Gold is trading at $1,535.65/oz,
€1,050.59/oz and £935.09/oz.
Gold is marginally lower while silver
is showing strength again today after yesterday’s 'worst ever' OPEC
meeting ended in disarray and saw oil prices surge. The ECB has kept rates on
hold and markets await signals as to whether interest rates are set to rise
sooner rather than later. Signs of an interest rate rise in July should see
the euro and gold rally versus the dollar. The precious metals are also
likely to be supported by further sharp falls in peripheral markets bonds,
particularly Greece, this morning.
There was a reminder late yesterday
that it is not just the Eurozone that is struggling
with debt. Fitch Ratings said it would put US debt on watch in early August
if Congress fails to raise the federal debt limit.
Oil in US Dollars
(WTI) – 12 Years (Weekly)
OPEC, the oil cartel’s
increasing impotency was seen yesterday when Libya, Iraq, Angola, Ecuador and
Algeria sided with increasingly influential Iran and Venezuela rather than
Saudi Arabia and its allies Kuwait, Qatar and United Arab Emirates.
Oil had already been consolidating
over $100 a barrel (WTI) and $110 a barrel (Brent) and further signs of the
increasing lack of importance of OPEC may lead to higher oil prices.
Geopolitically, the failed OPEC
meeting yesterday is important as it signals the declining power of the
U.S.’ primary ally, Saudi Arabia.
It also shows Russia’s
increasing power on the world stage. Russia is the only country to have
increased oil production in recent years, as OPEC exports have fallen.
Leading OPEC nations including Saudi
Arabia seem to be reaching or have reached their peak oil production, in what
is termed "peak oil."
Oil in US Dollars
(Brent) – 12 Years (Weekly)
Cartels can be successful in the
short term but attempts at price fixing or keeping prices near a certain
level are always ultimately futile as ultimately supply and demand will always
be the final arbiter of price.
The crisis in OPEC comes at a
difficult time for oil markets as emerging market demand for oil,
particularly from Asia, continues to grow.
Also, Japan’s nuclear crisis is
leading to a decline in nuclear energy production, possibly long term in
nature, and China’s massive drought has led to marked decline in
hydroelectric energy production.
There is increasingly the real risk
of an oil crisis especially given the very tense geopolitical situation in
North Africa and the Middle East.
It has also increased tensions, which
were already very tense, between the U.S. and Venezuela and more importantly
Gold Adjusted for
Inflation (U.S. Urban consumers price index - CPURNSA) – 1971 to Today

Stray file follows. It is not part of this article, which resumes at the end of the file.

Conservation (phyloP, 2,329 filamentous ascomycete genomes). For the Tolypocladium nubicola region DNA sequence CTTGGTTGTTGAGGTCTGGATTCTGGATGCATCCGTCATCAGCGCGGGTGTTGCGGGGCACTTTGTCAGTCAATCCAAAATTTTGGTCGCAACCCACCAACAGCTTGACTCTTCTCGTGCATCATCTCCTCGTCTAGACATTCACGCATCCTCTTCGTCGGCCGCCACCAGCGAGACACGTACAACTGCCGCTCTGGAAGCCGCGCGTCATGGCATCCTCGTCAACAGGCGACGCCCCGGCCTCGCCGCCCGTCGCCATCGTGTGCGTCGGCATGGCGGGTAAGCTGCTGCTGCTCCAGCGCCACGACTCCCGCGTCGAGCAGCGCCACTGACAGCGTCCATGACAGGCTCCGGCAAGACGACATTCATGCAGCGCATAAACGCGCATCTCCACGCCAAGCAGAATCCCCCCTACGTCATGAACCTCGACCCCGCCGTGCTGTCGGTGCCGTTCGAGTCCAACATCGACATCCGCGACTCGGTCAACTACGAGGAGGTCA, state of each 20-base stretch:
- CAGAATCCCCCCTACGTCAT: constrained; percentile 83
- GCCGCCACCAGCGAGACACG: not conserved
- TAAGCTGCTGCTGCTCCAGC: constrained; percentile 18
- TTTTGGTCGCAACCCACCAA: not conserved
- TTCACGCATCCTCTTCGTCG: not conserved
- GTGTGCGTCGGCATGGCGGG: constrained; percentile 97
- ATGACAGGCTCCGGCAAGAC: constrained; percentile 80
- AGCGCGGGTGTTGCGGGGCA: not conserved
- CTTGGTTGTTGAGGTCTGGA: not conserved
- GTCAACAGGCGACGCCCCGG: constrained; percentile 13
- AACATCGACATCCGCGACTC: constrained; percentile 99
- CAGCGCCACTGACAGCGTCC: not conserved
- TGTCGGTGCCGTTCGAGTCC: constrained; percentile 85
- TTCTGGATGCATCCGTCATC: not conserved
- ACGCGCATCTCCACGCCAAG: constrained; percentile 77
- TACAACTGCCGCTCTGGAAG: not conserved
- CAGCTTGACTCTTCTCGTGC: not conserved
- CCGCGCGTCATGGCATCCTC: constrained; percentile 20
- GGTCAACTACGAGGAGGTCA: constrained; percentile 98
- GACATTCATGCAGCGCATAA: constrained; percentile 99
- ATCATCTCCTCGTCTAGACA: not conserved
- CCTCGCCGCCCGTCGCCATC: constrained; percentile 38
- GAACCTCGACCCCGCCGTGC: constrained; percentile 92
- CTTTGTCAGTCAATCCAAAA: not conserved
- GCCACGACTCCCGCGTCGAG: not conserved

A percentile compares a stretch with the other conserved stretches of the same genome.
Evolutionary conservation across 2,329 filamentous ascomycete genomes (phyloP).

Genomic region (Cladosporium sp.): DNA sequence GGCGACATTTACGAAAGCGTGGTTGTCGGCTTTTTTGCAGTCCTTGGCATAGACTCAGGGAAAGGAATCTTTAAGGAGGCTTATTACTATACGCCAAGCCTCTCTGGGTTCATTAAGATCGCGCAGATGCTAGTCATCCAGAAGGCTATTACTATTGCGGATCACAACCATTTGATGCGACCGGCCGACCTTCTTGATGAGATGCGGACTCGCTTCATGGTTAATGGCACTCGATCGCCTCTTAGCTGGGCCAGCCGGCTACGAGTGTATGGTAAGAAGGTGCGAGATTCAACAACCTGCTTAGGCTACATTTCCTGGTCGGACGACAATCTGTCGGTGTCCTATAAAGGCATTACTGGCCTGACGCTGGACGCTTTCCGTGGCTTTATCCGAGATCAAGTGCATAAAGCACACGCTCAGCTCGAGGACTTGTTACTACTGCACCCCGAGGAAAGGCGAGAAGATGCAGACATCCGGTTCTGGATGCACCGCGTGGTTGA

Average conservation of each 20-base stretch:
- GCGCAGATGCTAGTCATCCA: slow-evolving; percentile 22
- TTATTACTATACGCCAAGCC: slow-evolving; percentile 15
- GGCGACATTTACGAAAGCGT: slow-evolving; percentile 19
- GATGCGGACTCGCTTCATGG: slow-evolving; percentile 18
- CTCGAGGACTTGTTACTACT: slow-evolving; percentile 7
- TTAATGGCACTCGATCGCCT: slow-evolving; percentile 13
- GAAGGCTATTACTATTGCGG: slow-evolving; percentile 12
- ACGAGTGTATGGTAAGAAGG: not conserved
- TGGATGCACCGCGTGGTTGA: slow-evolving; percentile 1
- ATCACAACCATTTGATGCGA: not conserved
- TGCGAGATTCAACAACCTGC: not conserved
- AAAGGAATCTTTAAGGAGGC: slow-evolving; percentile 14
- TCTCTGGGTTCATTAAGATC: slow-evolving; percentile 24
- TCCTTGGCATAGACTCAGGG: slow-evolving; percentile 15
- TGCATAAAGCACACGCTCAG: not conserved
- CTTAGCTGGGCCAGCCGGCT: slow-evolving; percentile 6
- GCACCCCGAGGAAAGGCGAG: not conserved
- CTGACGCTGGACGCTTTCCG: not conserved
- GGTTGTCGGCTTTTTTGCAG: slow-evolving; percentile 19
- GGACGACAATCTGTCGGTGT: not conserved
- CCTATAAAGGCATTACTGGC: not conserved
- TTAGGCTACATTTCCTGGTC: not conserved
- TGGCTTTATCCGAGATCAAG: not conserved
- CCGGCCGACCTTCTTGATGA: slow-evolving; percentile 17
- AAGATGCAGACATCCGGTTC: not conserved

led by Iran and Venezuela, has snubbed its nose at the United States and the
rest of the western nations addicted to Opec
oil,” Democratic congressman, Mr Edward
Markey said. “This is a clear sign that America must engage in a long-term
plan to break our ties to this Opec-controlled
market, and prepare to deploy America’s oil reserves now to head off an
economic collapse from continued high gas prices.”
Separately, Iran announced it planned
to treble its capacity to produce highly enriched uranium which alarmed
western powers and was deemed ‘provocative’ by one international
There is the increasing
possibility of a 1970’s style oil crises and stagflation which saw gold
prices rise 24 times from $35/oz to $850/oz in just 9 years.
Gold’s price rise since the
year 2000 is meager in comparison as gold prices have only risen just over 6
times in 11 years.
Oil prices have risen over 10 times
since 1999. For gold prices to just catch up with the price increases seen in
‘black gold’, gold would have to rise over $2,500/oz (10 X
Coincidentally enough this is the
inflation adjusted high of 1980 – a level we have long contended gold
would likely reach in the course of this bull market.
Should gold match its last bull
market performance from the 1971 to 1980, it would have to rise 24 times or
from $250/oz to over $6,000/oz.
Something for the perennial gold
bubble callers to consider before they continue to discourage people from
diversifying into gold.
Silver’s increasing industrial
use and demand was confirmed this morning. Bloomberg’s Nicholas Larkin
reports that silver usage in solar panels may double to more than 100 million
ounces by 2015. Demand for the metal in the applications was about 50 million
ounces last year, the Silver Institute said in a just released statement on
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